Traditional fish cages on Lake Toba, Indonesia. © Alexander Mazurkevich / Shutterstock

Message from Ms Irina Bokova, Director-General of UNESCO on the occasion of World Water Day

Between 1990 and 2010, 2.3 billion people gained access to improved drinking water sources. This is positive, but not enough. More than 700 million people still do not have access to clean and safe water for a healthy life. The 2016 United Nations World Water Development Report estimates that some 2 billion people require access to improved sanitation, with girls and women especially disadvantaged. Many developing countries are in water stress hotspots, and likely to be hit hardest by climate change. At the same time, demand for water is soaring, especially in emerging economies where agriculture, industry, and cities are developing at a fast pace.

Access to Water and Sanitation in Developing Countries, Dhaka, Bangladesh

The stakes are high. Water is fundamental to life. It is vital for more inclusive and sustainable development.

This is why water stands at the heart of the new 2030 Agenda for Sustainable Development. Water is highlighted in Goal 6 on ensuring the availability and sustainable management of water and sanitation, and important for the success of all other objectives – including for advancing the prospect of decent work for all, the focus of the 2016 World Water Development Report.

Water is vital for agriculture, industry, transport and the production of energy and is an engine for economic growth. It generates and sustains jobs worldwide, but attaining the development goals will not just be a matter of adequate resources of water as a raw material. Water quality and sanitation remains essential in providing a decent livelihood. Of the 2.3 million work-related deaths every year, 17 percent can be linked to communicable diseases and unsafe drinking water. This is why safe drinking water and sanitation at the workplace must become priorities everywhere.

© Cubephoto / shutterstock.com
Assessing environmental pollution.

Meeting the challenge of creating and preserving decent jobs in the face of climate change and water scarcity will require far greater investments in science, technology and innovation. The evidence shows that investing in water infrastructure and services can have high returns for both economic development and job creation. It is important that these investments are planned with all relevant sectors, including agriculture, energy and industry, to ensure they produce the best outcomes for all.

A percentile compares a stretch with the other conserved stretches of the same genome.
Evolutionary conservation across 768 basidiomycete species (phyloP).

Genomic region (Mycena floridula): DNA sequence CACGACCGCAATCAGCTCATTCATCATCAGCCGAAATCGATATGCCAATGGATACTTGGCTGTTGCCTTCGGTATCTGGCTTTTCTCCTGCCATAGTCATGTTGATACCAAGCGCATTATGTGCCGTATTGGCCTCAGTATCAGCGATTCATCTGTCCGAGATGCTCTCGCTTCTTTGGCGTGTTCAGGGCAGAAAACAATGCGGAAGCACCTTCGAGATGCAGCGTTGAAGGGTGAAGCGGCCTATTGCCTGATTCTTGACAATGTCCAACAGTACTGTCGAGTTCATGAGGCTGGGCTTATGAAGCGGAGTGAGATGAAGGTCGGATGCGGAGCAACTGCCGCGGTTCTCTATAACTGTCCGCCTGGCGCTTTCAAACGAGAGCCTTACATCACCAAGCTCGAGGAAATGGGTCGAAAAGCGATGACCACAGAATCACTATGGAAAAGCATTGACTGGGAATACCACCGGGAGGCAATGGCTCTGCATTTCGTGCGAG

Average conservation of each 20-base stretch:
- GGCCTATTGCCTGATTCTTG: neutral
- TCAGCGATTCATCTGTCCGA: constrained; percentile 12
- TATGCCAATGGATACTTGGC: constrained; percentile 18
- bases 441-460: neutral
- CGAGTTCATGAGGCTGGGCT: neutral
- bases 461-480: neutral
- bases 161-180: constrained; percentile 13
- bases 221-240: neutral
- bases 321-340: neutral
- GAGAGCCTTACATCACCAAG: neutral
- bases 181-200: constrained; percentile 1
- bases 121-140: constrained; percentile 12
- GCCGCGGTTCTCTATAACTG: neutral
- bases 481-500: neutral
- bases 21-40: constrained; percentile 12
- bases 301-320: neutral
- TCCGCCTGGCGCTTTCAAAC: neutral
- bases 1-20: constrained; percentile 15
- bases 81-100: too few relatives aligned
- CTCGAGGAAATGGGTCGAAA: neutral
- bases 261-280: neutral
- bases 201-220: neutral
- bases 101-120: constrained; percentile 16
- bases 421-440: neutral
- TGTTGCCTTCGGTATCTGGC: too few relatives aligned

Lead United Nations agency for water sciences and education, UNESCO is working all-out to these ends. This starts with the International Hydrological Programme and its network of National Committees, Centres and Chairs. The UNESCO-IHE Institute for Water Education has trained thousands of water scientists and engineers from developing countries since 2003. Our World Water Assessment Programme provides Governments and the international community with cuttingedge and policy-relevant information on freshwater resources worldwide and is pioneering new techniques in gender-sensitive water monitoring. All of this will be vital in taking the 2030 Agenda to fruition.

Moving forward requires action across the field -- by Governments, by civil society and by the private sector. The challenges we face from climate change, water scarcity and the displacement of low-skilled workers are enormous. But promoting high-quality jobs, while preserving the environment and ensuring sustainable water management will help to eradicate poverty, promote growth and craft a future of decent work for all. This is UNESCO’s message today.

     Message from Ms Irina Bokova, Director-General of UNESCO,   
     on the occasion of World Water Day 2016    

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Facts and figures

No water, no jobs

  • Three out of four jobs that make up the entire global workforce are water-dependent.
  • The farming, fisheries, and forestry sectors alone, which are among the most heavily water-dependent, employ nearly one billion people.

Better water, better jobs, better lives

  • Access to safe and reliable water supply and sanitation services at home, school and the workplace is critical to maintaining a healthy, educated and productive workforce.
  • Inadequate water, sanitation and hygiene are associated with global economic losses of US$260 billion every year, largely related to lost time and productivity

Investing in water is investing in jobs

  • From its extraction to its return to the environment, via numerous uses, water is a key factor in the creation of jobs.
  • A study found that in poor countries with better access to improved water and sanitation services, the annual economic growth rate reached 3.7%, while those without similar access to improved services had an annual growth of just 0.1%.

The water-job relationship in a changing world

  • Climate change exacerbates the threats to water availability and will inevitably lead to the loss of jobs in certain sectors.
  • The transition to a greener economy and the emergence of green technologies can generate positive shifts in employment and create opportunities for decent jobs.

All facts and figures
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Uta Wehn: "No water – no jobs!"

The connection between water and jobs is not necessarily an obvious one. This year’s World Water Development Report (WWDR 2016) is dedicated to examining this relationship. It analyses how essential water is – not ‘just’ for life as is so often and rightfully claimed - but for jobs and therefore for economic growth, now and in the future. "To hold the dialogue about the water and jobs nexus in the broader arena of science, technology and innovation policies, makers will have to step outside their comfort zones," explains Uta Wehn.